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Liz Cashdan, Author at The Open College of the Arts

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Liz Cashdan

What can poetry do? thumb

What can poetry do?

I’ve been thinking of what poetry can and can’t do in a week which saw both  Amanda Gorman, the USA youth poet laureate, performing her poem at the inauguration ceremony of President Biden in Washington, and a reading by the ten poets short-listed for the T.S. Eliot prize in the UK. The German philosopher, Theoodre […]

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Writing in 2020: Multimodal writing and the pandemic thumb

Writing in 2020: Multimodal writing and the pandemic

I wonder how much the coronavirus pandemic has affected our writing and our reading; and equally our learning and teaching. Of course as OCA Creative Writers (tutors and students) we are used to the idea of distance and absence of contact.

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Inventing the truth and bargaining with the light thumb

Inventing the truth and bargaining with the light

I don’t know how may of you managed to get to the Hay Festival via zoom but the three trips I took were well worth those (imagined) miles from Bristol to Hay on Wye across the Severn and then north; and am I in Herefordshire or Wales when I get there? It all depends. Makes me think of Philippe Sands’ East West Street  where he writes about Lvov, Lviv and Lemburg – all the same town. At least Hay is still called Hay whichever country it’s in. But it’s a good example of how slippery the truth of history and story-telling is.

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Cartography and writing thumb

Cartography and writing

I recently took part in an OCA trial of a short course on Creative Education. I guess I was a jump ahead most of the time having been an English teacher in the seventies and eighties when English teachers were experimenting with creative ways into learning and teaching. One of the suggestions at that time  was to move away from the idea of teaching being a transmission of information and think of it instead as transformation in the learner’s understanding

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Writing & illustrating – A tutor & student co-operative project thumb

Writing & illustrating – A tutor & student co-operative project

I’d like to report on a co-operative project between myself, a writer/tutor and poet on one hand, and Dorothy Flint, a second year illustration student on the other..  We worked together over several months. The co-operative project grew out of Dorothy’s need to find a client for her illustration course and my need to find an artist who wanted a client to make a visual contribution to the  poems I had already written between 2015 and 2018.

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Coming to your senses  thumb

Coming to your senses 

I’ve been thinking about the senses recently. Kit de Waal claimed  in a Guardian interview about her reading habits that audio books were now her preferred way of reading.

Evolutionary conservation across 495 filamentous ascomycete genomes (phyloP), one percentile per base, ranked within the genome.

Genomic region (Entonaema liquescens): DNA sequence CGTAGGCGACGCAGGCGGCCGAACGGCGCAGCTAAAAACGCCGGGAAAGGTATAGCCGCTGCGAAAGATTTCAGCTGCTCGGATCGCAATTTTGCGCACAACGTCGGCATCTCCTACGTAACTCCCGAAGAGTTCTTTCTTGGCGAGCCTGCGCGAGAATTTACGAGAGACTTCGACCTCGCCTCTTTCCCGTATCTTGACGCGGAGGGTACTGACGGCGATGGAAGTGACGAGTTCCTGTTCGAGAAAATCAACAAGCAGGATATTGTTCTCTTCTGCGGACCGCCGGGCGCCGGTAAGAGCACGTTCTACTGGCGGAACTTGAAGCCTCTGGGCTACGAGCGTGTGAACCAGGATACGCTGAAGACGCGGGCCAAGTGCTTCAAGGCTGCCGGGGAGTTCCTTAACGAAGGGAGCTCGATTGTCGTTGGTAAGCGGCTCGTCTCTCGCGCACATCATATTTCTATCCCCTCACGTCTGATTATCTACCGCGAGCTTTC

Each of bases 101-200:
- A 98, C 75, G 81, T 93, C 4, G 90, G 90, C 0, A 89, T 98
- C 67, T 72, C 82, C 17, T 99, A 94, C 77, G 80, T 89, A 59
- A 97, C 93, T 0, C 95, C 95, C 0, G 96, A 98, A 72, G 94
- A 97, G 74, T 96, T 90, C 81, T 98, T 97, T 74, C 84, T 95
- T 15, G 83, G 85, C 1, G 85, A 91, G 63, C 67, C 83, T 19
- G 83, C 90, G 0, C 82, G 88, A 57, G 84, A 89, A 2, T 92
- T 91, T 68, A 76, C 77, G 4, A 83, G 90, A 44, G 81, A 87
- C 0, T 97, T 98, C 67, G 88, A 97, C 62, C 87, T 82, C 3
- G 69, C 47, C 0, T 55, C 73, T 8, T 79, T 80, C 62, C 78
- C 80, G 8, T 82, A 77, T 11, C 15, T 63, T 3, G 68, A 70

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How to sequence a sequence thumb

How to sequence a sequence

“We looked for connecting themes, for a narrative, for a chronology.. Having achieved an order that I have to admit at first I doubted was going to be possible, I began to feel quite pleased with the way this random selection of poems had turned into a sequence.”

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Ekphrastic Poetry thumb

Ekphrastic Poetry

It’s easy to look at a painting, for example, Van Gogh’s yellow bed and chair,, and respond with words. You might write a short story or a narrative poem about someone, possibly Van Gogh himself, who lived here. You might write a poem reproducing what you see in the painting, or something slightly more philosophical about bedrooms and their owners. But what do you write when the painting you are looking at is abstract?

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Women’s History Month: Aemilia Lanyer thumb

Women’s History Month: Aemilia Lanyer

Since March is Women’s History Month it seems like a good time to celebrate the work of women writers from an earlier age. Fortuitously, as joint editor of NAWE’s Higher Education Journal, Writing in Practice No 5, I read an article by Sally O’Reilly analysing her approach to writing a historical novel, Dark Aemelia,  (Myriad Editions, 2015) about Shakespeare and his relationship with Aemilia Lanyer, a contemporary poet, and a possible identity for the Dark Lady of his sonnets.

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Writing Tales: Amos Oz (1939 – 2018) Israeli writer of novels, tales, poems and essays. thumb

Writing Tales: Amos Oz (1939 – 2018) Israeli writer of novels, tales, poems and essays.

Amos Oz, who died in December 2018,  has always been an important writer for me, not only because of his support for a two-state solution to the Israeli-Palestinian deadlock, but also because of his multi-part solutions to writing, whether it be with reference to subject matter, context, genre or viewpoint.

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